"folk" paintings are living traditions, intrinsically
linked with the regional historical and cultural settings of the
regions of their origin. The following are some of the well-known
styles of folk-paintings in India:
technique of painting cloth with a pointed bamboo called
or pen is known as Kalamkari.
is almost an industry in Andhra Pradesh. Black outlines of the
pattern are painted onto the cloth, which is then given other
colours like yellow, blue and green. Motifs may range from Hindu
deities, the sun and flowers, to Biblical themes and even corporate
unique genre of miniature art was promoted by Akbar and adopted by the
Britishers during the early 19th century. Patna Kalam reigned supreme
in the realm of Indian art for well over 187 years, beginning
1760. The Patna Kalam Art was an independent school of painting
that dealt exclusively with themes of a common man and his
lifestyle. It was a
experiment in painting in the sense that these paintings were neither
the known Indian types nor British. These watercolour-based
works were essentially court paintings of Mughal and British durbars.
This art form was first promoted by two painters Nohar and Manohar in
Mughal emperor Akbar's court. In the contemporary times, late Ishwari
Prasad Verma was recognised artist of this genre of paintings.
ancient tradition of scroll painting survives in Rajasthan as
A phad is a long rectangular cloth painting that tells of the
adventures and travails of Pabuji, a local hero or other epic
heroes. Usually about five metres by one and a half metres in size,
the phad is painted in bold colours and is rolled on two
shafts of bamboo, thus making it easy to carry. Painted by the
Joshis of Shahpura, they have been used for centuries as a backdrop
by Bhopas or the bards of Rajasthan who go from village to
village singing about the exploits of legendary heroes. Scrolls of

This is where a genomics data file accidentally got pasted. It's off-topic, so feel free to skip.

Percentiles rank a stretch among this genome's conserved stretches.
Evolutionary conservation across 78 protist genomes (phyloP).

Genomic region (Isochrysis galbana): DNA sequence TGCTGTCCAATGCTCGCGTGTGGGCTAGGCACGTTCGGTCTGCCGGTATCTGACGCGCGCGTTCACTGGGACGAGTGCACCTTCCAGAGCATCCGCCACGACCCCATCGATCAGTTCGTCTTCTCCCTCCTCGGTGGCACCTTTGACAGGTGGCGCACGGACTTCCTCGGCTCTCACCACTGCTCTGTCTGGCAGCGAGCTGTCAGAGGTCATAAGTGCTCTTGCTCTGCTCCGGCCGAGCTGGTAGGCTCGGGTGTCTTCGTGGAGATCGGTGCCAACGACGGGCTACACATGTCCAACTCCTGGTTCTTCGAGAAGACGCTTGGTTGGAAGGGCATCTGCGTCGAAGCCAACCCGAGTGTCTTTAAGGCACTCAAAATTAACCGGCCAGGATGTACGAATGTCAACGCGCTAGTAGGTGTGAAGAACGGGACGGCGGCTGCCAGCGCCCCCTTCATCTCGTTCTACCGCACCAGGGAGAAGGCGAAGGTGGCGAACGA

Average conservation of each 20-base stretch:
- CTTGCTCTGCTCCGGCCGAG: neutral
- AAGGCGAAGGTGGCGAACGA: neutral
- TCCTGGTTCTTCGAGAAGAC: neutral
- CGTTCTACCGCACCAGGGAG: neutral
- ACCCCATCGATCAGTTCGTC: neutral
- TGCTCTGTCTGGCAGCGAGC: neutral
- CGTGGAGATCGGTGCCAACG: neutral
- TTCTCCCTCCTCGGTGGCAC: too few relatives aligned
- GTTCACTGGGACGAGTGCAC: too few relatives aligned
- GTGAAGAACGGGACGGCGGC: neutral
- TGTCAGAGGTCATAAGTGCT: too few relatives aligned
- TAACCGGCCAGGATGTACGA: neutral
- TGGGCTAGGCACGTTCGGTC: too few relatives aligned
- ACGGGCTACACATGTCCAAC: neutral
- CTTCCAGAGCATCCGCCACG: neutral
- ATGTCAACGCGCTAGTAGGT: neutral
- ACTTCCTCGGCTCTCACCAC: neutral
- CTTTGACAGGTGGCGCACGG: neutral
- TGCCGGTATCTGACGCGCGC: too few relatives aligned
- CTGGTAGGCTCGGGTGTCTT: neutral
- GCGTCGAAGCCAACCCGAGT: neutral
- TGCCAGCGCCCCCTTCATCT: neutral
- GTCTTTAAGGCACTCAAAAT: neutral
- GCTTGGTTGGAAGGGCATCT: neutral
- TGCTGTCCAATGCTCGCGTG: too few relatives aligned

classical subjects like Bhagawata Purana or popular stories
like Surdas's Saptaloka Ajara Amara Arms and Jain
and Tantric Kundali patris and
Janma-patris were also
prepared from earlier times.
Pichwais are cloth paintings that unfold scenes from the life
of Lord Krishna and are used as a backdrop for his idol at the
Nathdwara Temple, near Udaipur, Rajasthan. They have deep religious
roots and are devotionally rendered by the painters. Today, the
Pichwais that are being painted in Udaipur and Nathdwara
colourful decorative hangings in urban homes.
are silk painted scrolls executed in vegetable and mineral dyes on
canvas and framed by silk brocade especially woven to look like the
traditional Chinese brocades. These scrolls are painted by young
Tibetan monks and trained lay artists. These are actually ritual
paintings displayed only during certain festivals and generally
depict the mystical panorama of Tibetan Buddhism and the mythology
and lives of Buddhist gods and Bodhisattavas.
paintings, discovered in the early
70s on the walls of the mud houses are a unique art form of the
Adivasi Warli tribes of Maharashtra. These paintings, which are done
with ground rice flour, have a fine symmetry and are characterized
by the meticulous use of colour, usually the red of the earth, the
dark blue of indigo, sometimes deep green, saffron of turmeric, set
against black, maroon, cream or beige background. Stick-like figures
of people, animals and trees form a loose rhythmic pattern across
the wall. The figures describe the everyday life of the people.
Traditional values and superstitions are predominantly visible. The
paintings are very repetitive and highly symbolic. A number of Warli
paintings are representative of Palghat, their marriage god.